Ports of Italy
Before my visit to Ports of Italy, I had met chef and co-owner Germán Lucarelli at several events. I tasted his excellent focaccia at the Kennebunkport Festival. I savored his mushroom and truffle risotto at Harvest on the Harbor’s Chef Showcase. Every time we cross paths he says to me, “When are you going to come for dinner?” I finally set a date for a visit last week.
It’s a quiet afternoon in this lovely town, with the busy summer giving way to a gorgeous fall and locals going about their business. You can’t miss Ports of Italy. The restaurant sits right in the center of town, by the Lanigan Bridge. There’s valet parking in front, and you might spot one of Lucarelli’s motorcycles in the lot. He owns five of them and swears that the best riding he’s ever done is here in Maine.
The chef came to Maine almost two years ago, another step in a career that’s taken him around the world. A native of Argentina, Lucarelli learned to cook from his Italian grandmother, Maria Elena. They shopped the markets together, the Italian way, going stall to stall to find the freshest produce and meats. He baked cakes to give to the neighbors, just for fun, and began to cook for family and friends when he was just 16 years old. Since then, his career has taken him through some highly prestigious kitchens in San Sebastián, Istanbul, Paris, Argentina, and New York. Lucarelli’s friend and former partner, Sante Calandri, convinced him it was finally time to have his own restaurant. “We drove around Maine and found this place,” he tells me. The former Bartley’s Dockside Restaurant was torn down and rebuilt to suit their style and needs. “I chose everything in here,” he says. There’s a large, rustic dining room painted in typical Tuscan hues of ochre, red, and green, with leather banquettes lining the walls. Outside is a brick patio, strung with lights overlooking the Kennebunk River. Last winter Lucarelli added a wood-fired pizza oven near the bar.
“Everyone wants pizza, pizza, pizza,” he says. “In the summer, we get a lot of families with kids, and they all want pizza.” It’s hard to argue with that when the pizzas coming out of the oven are so delectable. It’s a Neapolitan-style pie, thin-crusted with a chewy, lightly charred edge. We watch as pizza maker Austen Taylor crafts one for us, topped with fresh mozzarella, Italian prosciutto, arugula, and a mound of burrata in the center. She finishes the pie with a sprinkle of sea salt and drizzle of extra virgin olive oil, explaining that one should spread a little of the burrata on each slice.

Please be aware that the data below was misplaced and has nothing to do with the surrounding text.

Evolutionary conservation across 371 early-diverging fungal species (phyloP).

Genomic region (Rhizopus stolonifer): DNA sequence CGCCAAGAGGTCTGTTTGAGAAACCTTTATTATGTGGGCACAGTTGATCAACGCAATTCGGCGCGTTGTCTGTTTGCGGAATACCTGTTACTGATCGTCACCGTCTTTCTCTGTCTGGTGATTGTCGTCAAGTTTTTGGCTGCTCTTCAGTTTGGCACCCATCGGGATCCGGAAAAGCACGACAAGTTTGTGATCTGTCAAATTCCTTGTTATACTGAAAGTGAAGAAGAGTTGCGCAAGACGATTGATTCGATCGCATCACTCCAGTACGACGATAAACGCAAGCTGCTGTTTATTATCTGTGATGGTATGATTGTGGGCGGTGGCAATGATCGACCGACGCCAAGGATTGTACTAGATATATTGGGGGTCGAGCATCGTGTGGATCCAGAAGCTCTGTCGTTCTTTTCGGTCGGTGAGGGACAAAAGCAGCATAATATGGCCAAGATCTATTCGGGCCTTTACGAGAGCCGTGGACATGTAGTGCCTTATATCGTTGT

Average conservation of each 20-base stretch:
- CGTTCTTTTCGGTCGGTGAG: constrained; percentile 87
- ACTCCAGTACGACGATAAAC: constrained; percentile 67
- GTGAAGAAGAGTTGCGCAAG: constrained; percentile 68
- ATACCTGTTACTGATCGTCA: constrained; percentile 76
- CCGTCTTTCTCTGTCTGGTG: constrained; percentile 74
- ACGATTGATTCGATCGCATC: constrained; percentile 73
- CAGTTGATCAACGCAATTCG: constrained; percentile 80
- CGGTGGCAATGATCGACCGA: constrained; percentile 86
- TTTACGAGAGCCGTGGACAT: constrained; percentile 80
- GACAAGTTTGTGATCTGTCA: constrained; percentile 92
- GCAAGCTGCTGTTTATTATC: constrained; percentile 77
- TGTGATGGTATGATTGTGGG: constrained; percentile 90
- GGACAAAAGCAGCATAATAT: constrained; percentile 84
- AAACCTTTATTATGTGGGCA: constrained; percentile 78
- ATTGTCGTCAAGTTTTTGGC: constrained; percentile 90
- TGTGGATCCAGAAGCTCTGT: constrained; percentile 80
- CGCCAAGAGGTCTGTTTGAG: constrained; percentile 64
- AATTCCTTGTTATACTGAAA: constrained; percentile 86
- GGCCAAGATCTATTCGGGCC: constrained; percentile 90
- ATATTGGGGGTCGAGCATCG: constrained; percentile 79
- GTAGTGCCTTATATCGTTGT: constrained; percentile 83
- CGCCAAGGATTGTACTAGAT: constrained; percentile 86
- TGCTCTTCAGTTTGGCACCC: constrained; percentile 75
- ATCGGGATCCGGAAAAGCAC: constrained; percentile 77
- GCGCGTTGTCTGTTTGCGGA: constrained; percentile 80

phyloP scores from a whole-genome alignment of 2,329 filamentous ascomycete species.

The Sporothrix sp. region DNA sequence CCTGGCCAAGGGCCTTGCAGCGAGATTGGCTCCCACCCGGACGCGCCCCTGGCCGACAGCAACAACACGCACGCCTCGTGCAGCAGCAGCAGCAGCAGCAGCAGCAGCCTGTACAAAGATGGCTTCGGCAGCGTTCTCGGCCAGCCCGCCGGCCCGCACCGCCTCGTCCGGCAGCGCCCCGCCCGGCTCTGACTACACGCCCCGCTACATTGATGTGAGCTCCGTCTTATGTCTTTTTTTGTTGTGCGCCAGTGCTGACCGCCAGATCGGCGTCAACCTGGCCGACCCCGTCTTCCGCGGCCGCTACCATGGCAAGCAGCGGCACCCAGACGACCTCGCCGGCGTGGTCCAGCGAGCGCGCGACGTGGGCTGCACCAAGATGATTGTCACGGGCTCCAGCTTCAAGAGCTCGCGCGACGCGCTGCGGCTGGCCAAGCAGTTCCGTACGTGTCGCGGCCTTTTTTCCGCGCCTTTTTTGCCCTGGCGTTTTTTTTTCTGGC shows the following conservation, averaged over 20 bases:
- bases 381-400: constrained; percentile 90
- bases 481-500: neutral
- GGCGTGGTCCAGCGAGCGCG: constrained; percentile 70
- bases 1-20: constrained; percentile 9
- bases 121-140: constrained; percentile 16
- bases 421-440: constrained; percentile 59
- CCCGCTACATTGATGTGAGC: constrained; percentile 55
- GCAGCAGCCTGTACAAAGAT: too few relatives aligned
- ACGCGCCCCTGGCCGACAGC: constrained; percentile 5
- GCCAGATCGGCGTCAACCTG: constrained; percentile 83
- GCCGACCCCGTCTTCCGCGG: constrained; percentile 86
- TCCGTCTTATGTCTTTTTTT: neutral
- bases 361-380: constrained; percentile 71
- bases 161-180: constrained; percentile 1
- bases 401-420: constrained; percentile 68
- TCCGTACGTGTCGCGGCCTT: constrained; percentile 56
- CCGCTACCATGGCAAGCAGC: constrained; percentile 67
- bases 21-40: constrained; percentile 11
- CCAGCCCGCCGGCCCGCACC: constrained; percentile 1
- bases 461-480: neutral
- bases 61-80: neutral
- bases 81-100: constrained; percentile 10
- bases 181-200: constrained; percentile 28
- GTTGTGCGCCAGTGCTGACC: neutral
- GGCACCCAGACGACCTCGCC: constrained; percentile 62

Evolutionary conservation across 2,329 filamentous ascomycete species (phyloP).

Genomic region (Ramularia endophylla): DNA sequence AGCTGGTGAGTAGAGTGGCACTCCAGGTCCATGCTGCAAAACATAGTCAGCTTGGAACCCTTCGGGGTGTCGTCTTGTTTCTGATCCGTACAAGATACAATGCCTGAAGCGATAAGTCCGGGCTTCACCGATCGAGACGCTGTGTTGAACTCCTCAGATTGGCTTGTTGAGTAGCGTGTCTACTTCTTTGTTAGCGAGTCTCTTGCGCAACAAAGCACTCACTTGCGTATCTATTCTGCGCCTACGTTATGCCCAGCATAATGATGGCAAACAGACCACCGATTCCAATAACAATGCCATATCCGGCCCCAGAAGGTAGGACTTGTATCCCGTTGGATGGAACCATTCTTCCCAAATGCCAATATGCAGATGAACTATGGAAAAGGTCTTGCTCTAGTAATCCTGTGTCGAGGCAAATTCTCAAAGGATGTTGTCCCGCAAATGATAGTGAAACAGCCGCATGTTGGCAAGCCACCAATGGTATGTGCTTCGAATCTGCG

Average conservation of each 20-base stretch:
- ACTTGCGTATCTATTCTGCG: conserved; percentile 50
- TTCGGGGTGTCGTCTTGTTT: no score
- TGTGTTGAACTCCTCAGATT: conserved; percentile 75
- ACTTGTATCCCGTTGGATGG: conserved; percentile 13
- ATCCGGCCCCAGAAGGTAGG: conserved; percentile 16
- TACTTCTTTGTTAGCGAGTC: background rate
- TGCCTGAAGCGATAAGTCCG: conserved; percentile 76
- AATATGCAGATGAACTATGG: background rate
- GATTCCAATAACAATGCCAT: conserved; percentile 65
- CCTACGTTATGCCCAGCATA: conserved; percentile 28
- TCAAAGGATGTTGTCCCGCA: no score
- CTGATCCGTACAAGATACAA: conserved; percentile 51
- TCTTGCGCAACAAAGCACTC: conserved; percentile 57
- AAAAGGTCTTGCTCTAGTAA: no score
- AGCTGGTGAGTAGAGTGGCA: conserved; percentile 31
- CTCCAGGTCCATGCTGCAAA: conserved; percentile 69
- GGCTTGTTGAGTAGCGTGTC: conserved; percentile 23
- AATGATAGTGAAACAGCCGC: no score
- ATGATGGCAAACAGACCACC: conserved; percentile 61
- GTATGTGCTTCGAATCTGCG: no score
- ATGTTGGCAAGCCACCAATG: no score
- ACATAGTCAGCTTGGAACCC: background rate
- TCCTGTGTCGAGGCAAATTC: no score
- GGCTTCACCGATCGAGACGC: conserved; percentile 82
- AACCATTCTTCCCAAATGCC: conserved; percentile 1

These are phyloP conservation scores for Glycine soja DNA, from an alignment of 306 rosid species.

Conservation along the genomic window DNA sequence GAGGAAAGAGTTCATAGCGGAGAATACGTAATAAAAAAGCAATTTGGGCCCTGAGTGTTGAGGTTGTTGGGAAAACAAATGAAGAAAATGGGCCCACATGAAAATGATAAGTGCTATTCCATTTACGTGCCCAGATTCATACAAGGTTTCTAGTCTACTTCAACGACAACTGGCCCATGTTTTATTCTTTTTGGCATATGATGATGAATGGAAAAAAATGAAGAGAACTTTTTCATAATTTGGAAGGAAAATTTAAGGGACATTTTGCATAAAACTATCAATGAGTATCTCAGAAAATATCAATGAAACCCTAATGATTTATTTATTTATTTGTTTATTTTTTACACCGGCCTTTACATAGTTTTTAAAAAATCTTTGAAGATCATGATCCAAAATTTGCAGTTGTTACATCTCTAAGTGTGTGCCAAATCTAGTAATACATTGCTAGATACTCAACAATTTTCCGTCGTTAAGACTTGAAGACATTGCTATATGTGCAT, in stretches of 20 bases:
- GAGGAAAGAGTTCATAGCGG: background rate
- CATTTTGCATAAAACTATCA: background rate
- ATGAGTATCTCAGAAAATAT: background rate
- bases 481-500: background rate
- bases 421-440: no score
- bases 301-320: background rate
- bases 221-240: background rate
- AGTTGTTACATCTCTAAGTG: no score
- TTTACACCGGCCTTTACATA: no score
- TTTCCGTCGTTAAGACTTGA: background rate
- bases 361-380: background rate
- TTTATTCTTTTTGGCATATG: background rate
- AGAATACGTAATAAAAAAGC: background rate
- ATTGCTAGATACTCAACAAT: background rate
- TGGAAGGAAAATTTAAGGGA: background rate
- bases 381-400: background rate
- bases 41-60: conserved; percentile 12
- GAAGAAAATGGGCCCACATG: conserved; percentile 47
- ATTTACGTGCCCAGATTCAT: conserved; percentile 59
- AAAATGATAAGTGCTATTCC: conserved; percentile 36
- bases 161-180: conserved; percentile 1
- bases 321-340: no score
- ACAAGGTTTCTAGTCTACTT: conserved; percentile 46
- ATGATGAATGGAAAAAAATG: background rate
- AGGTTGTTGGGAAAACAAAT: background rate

While the pizza and other dishes are very good, it’s Lucarelli’s pasta dishes that are not to be missed. All the pasta is made in-house, and shows off the chef’s immense talent and creativity. A dish of perfectly cooked pappardelle is a delicious taste of fall with smoked duck breast, wild mushrooms, and cherry tomatoes cooked into a savory sauce with veal stock. Plump agnolotti are filled with veal shoulder and prosciutto, topped with earthy truffles. And rigatoni is served with a meaty Bolognese that’s been simmered for eight hours.
As we enjoy these dishes at a table near the bar, Mike Hollowell, the beverage manager, offers us cocktails. He mixes up a Bees Knees, named for the Barr Hill Reserve Tom Cat gin that has a honey finish. It’s blended with Aperol—a slightly bitter aperitif, fresh lime juice, soda, and a splash of simple syrup for a taste that’s a little bitter and a little sweet and very smooth. As the bar begins to fill up with patrons, Hollowell is busy blending more cocktails, like the blueberry lemon drop martini, and pouring glasses of wine from the short but well-curated list. The restaurant recently introduced a new bar menu, featuring specialties such as the ever-popular grilled sausage with roasted peppers and onions and melted provolone. A light and lemony shrimp scampi is served on a thick piece of ciabatta bread, perfect for soaking up the tangy sauce. With the crazy summer season behind him, Lucarelli now offers specials almost every night of the week, including a popular steak night on Fridays with ribeye for just $1 per ounce. Wednesdays feature lasagna, served in enormous portions.
Lucarelli is proud of his past experience, but he takes the most pride in having his own place to display his skills. “I was cooking other people’s food; that was a great school for me,” he says. “But at some point you have to get your own identity.” He seems to have found his spot here on the Maine coast, where he can look out over the water and cook what he wants. “I enjoy every day,” he says. The chef now wants to know when I’m coming for brunch. It won’t be long, I promise him.
Ports of Italy | 4 Western Ave. | Kennebunk | 207.204.0365 | portsofitaly.com